You must ride with flat pedals! I kept coming across this statement/instruction in my quest to learn to jump properly with my son. So, I gave it bash for a month. All I rode for four weeks, on every single ride, was flat pedals. It turned out to be the worst month of my bike-riding life… Here’s why.
By Sean Badenhorst
Flat pedals – friend or foe?
My teenaged son, Cade, has been really getting into his mountain biking over the past year, driven, like most youngsters, by the fun stuff, not the suffering. This means that he rides a lot of jump lines and flow lines and spends a lot of time perfecting his jumping and tricks.
In the early 1980s, from the age of 11 until I was 14, I was a devout BMX racer and rider. When I wasn’t racing, I was riding. I was a keen trickster back then and loved jumping too. I only rode with flat pedals. Cleats weren’t even used for road cycling yet.
I started mountain biking in 1991 and Shimano had just launched it’s SPD clipless pedals. I have ridden mountain bikes since then with cleats. That’s 30 years of riding clipped into my pedals. Of course, during that time, I was more focussed on endurance mountain biking. Only recently, inspired to enjoy riding with Cade, did I start exploring the playful side of riding bikes again.
I did every single ride for four weeks with flat pedals. I normally look way more relaxed than this when sliding the back wheel out. Every ride was quite ‘nervy’…
In fact, I set myself a goal last year – to be able to manual (like a wheelie, but a lot harder) at least 50 metres on my 50th birthday. This required fitting flat pedals and although the I achieved my goal, it wasn’t without it’s challenges. Read about it here.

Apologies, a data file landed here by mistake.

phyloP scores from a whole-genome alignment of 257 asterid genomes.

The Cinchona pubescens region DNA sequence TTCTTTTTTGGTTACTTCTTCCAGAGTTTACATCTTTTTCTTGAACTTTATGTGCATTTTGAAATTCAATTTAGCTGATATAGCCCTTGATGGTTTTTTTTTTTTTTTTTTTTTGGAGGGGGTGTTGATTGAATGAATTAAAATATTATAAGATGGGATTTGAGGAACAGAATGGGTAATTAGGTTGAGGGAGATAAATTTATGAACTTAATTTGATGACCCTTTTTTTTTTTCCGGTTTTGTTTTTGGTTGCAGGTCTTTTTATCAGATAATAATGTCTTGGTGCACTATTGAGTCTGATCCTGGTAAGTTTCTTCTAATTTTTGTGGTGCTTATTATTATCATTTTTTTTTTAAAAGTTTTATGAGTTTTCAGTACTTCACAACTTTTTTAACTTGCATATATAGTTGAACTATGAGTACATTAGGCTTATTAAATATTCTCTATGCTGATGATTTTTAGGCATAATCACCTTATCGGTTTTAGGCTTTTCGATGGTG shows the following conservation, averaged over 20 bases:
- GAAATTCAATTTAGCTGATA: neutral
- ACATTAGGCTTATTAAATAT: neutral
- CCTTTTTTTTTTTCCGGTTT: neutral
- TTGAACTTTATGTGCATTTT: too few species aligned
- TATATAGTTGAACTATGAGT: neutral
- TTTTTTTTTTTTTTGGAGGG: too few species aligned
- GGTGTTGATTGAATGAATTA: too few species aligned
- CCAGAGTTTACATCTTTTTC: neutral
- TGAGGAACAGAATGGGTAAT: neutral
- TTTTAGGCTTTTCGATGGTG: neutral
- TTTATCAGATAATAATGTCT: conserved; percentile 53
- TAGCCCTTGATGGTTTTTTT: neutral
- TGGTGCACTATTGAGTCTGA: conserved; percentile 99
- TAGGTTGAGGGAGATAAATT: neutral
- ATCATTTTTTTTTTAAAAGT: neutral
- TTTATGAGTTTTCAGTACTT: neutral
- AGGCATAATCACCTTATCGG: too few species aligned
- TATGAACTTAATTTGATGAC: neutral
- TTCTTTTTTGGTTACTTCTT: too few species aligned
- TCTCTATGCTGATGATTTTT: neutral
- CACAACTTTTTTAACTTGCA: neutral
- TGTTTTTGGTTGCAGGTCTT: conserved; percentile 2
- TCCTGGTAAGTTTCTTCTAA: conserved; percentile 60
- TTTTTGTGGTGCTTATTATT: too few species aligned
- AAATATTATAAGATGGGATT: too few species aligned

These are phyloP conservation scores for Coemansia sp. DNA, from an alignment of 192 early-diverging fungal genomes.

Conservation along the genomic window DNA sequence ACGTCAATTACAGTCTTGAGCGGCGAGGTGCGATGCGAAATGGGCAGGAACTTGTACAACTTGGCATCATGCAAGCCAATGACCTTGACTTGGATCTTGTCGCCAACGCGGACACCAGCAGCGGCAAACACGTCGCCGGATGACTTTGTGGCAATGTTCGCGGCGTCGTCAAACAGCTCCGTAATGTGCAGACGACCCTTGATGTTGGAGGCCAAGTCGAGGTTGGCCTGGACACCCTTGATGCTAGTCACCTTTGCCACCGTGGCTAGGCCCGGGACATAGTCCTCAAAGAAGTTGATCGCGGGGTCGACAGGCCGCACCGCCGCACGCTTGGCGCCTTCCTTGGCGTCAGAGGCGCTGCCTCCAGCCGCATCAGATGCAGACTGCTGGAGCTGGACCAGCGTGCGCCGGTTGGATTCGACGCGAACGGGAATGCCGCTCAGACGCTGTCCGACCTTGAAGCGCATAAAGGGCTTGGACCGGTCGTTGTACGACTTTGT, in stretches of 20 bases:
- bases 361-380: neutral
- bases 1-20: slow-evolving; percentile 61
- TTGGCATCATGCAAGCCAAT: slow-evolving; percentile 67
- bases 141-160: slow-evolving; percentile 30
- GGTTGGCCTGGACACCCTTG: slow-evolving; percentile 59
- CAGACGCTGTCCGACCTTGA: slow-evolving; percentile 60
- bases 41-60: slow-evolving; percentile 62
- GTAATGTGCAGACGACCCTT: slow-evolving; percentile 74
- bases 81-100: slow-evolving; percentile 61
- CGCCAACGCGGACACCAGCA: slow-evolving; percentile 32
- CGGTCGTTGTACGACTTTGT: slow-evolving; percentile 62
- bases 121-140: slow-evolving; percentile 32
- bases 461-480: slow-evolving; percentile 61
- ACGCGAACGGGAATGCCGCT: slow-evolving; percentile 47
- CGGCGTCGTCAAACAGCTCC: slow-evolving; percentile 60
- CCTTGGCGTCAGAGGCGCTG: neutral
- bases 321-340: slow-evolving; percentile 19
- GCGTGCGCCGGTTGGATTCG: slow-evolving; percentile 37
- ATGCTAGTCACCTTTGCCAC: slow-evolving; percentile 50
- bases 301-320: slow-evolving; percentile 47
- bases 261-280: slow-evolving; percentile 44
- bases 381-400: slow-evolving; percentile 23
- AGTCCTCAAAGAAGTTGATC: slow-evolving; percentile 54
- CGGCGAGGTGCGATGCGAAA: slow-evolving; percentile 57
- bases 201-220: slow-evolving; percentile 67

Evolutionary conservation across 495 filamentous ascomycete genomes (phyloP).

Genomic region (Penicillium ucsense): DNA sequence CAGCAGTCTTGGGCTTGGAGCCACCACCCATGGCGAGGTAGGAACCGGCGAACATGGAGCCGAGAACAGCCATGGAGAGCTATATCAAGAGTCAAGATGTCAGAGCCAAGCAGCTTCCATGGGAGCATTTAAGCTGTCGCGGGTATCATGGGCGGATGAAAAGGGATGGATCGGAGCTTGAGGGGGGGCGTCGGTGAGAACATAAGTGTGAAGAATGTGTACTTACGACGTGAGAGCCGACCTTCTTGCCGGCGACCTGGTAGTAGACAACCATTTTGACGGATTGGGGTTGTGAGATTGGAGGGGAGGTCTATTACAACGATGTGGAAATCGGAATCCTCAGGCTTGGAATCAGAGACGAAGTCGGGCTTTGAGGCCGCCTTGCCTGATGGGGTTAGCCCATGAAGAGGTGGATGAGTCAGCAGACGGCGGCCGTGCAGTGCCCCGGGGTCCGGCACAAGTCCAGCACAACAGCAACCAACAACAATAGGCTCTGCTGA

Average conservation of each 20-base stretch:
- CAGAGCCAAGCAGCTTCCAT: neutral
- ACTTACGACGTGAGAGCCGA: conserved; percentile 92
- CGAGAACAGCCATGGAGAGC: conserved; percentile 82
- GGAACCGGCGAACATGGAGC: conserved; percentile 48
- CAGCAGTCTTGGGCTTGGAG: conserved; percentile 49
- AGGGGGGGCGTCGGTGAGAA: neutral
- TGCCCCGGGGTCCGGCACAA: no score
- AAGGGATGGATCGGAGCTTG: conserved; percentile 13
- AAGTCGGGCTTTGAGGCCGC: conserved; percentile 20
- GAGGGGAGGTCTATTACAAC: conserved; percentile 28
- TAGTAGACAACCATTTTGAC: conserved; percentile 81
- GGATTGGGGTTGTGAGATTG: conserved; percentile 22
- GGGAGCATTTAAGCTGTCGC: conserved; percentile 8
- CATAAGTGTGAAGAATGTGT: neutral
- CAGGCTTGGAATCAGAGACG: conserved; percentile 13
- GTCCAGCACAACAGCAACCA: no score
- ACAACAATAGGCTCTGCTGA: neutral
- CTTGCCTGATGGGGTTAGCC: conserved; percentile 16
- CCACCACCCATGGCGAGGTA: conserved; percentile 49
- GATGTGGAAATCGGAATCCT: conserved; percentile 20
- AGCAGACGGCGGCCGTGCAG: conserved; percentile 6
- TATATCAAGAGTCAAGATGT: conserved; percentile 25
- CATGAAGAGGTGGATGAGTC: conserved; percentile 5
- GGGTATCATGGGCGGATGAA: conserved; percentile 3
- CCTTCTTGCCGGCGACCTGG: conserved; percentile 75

Flat pedals! You must ride with flat pedals. Is what I regularly read and was told. That allows you to jump more intuitively in line with the physics at play. And it makes sense because with cleats you tend to pull the bike up on a jump with your legs rather than focus on the jumping technique of preload and float. Cade does it beautifully with flat pedals and I wanted to achieve that same level of smoothness and rhythm.
At first, it felt really weird. You’re basically relying on your body weight on the pedals to keep you firmly in touch with the bike. It does change the way you jump because you cannot pull the bike upwards with your legs. Well, not in the same way because if you want to gain real height you still scoop the bike upwards with a forward-down-up motion of your feet.
I got the jumping technique down with flat pedals, but it wasn’t intuitive. I had to concentrate on every jump.
I decided to commit fully and do every ride with flat pedals. These included some normal trail rides and regular jump line and flow line sessions. Initially it was awkward and I felt a lot like a beginner at times. Give it time and persevere I was advised. It can take a few months, I was informed. A few months! I was assured it would improve and I would wonder why I ever rode with cleats.